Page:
What causes RAID 5 to be slightly slower than RAID 10 on sustained reads is the fact that RAID 5 has parity data interleaved within normal data. For every read pass in RAID 5, there is a probability that a read head may need to traverse a region of parity data. The cumulative effect of this is a slight performance drop compared to RAID 10, which does not use parity, and therefore will never encounter a circumstance where data underneath a head is of no use. For the vast majority of situations, however, most relational databases housed on RAID 10 perform equally well in RAID 5. The strengths and weaknesses of each type only become an issue in atypical deployments, or deployments on overcommitted or outdated hardware.
There are, however, other considerations which must be taken into account other than simply those regarding performance. RAID 5 and other non-mirror-based arrays offer a lower degree of resiliency than RAID 10 by virtue of RAID 10's mirroring strategy. In a RAID 10, I/O can continue even in spite of multiple drive failures. By comparison, in a RAID 5 array, any simultaneous failure involving greater than one drive will render the array itself unusable by virtue of parity recalculation being impossible to perform. For many, particularly in mission-critical environments with enough capital to spend, RAID 10 becomes the favorite as it provides the lowest level of risk.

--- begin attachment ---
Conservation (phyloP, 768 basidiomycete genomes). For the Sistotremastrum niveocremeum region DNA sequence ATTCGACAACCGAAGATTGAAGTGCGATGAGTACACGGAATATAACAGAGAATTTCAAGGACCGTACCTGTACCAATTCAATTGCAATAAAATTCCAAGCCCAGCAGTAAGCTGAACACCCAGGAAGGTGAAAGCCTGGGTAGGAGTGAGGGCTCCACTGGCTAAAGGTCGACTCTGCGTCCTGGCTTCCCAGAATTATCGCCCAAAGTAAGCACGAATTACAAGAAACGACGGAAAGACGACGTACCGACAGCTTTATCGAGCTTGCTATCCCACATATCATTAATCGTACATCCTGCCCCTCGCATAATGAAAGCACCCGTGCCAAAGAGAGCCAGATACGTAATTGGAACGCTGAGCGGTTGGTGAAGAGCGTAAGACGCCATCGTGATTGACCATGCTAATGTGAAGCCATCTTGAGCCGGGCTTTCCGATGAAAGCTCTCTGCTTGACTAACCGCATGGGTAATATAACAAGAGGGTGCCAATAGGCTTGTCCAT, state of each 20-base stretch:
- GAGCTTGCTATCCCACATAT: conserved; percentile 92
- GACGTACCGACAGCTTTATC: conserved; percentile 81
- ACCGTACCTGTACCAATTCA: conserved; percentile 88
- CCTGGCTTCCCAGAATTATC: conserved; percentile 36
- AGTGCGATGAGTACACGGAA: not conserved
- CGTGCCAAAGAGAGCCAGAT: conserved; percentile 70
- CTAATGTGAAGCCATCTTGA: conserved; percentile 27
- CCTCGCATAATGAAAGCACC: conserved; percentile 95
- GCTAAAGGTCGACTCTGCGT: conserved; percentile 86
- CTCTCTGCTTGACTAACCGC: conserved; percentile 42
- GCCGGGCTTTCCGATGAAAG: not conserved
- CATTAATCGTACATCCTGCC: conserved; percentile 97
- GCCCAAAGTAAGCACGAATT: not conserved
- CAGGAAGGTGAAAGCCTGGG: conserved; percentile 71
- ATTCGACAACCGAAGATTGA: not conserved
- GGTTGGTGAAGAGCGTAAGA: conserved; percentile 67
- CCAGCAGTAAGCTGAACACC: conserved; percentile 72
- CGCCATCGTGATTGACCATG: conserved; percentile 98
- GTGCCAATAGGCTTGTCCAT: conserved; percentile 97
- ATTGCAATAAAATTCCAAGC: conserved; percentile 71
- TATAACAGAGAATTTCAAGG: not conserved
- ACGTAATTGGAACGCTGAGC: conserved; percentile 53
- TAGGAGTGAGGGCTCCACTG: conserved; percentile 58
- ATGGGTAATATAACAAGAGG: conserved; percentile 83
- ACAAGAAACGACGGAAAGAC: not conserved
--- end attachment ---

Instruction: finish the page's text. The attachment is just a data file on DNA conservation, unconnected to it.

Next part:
Additionally, the time required to rebuild data on a hot spare in a RAID 10 is significantly less than RAID 5, in that all the remaining spindles in a RAID 5 rebuild must participate in the process, whereas only the spindle being created and its mirror need to participate in RAID 10. This further increases the reliability advantage of RAID 10 over RAID 5 since the window during which a second disc failure could (if it was the mirror being used in recovery that failed) cause data loss is reduced.
Again, modern SAN design largely masks any performance hit while the RAID array is in a degraded state, by virtue of selectively being able to perform rebuild operations both in-band or out-of-band with respect to existing I/O traffic. Given the rare nature of drive failures in general, and the exceedingly low probability of multiple concurrent drive failures occurring within the same RAID array, the choice of RAID 5 over RAID 10 often comes down to the preference of the storage administrator, particularly when weighed against other factors such as cost, throughput requirements, and physical spindle availability. 
In short, the choice of RAID 5 versus RAID 10 involves a complicated mixture of factors. There is no one-size-fits-all solution, as the choice of one over the other must be dictated by everything from the I/O characteristics of the database, to business risk, to worst case degraded-state throughput, to the number and type of disks present in the array itself. Over the course of the life of a database, you may even see situations where RAID 5 is initially favored, but RAID 10 slowly becomes the better choice, and vice versa.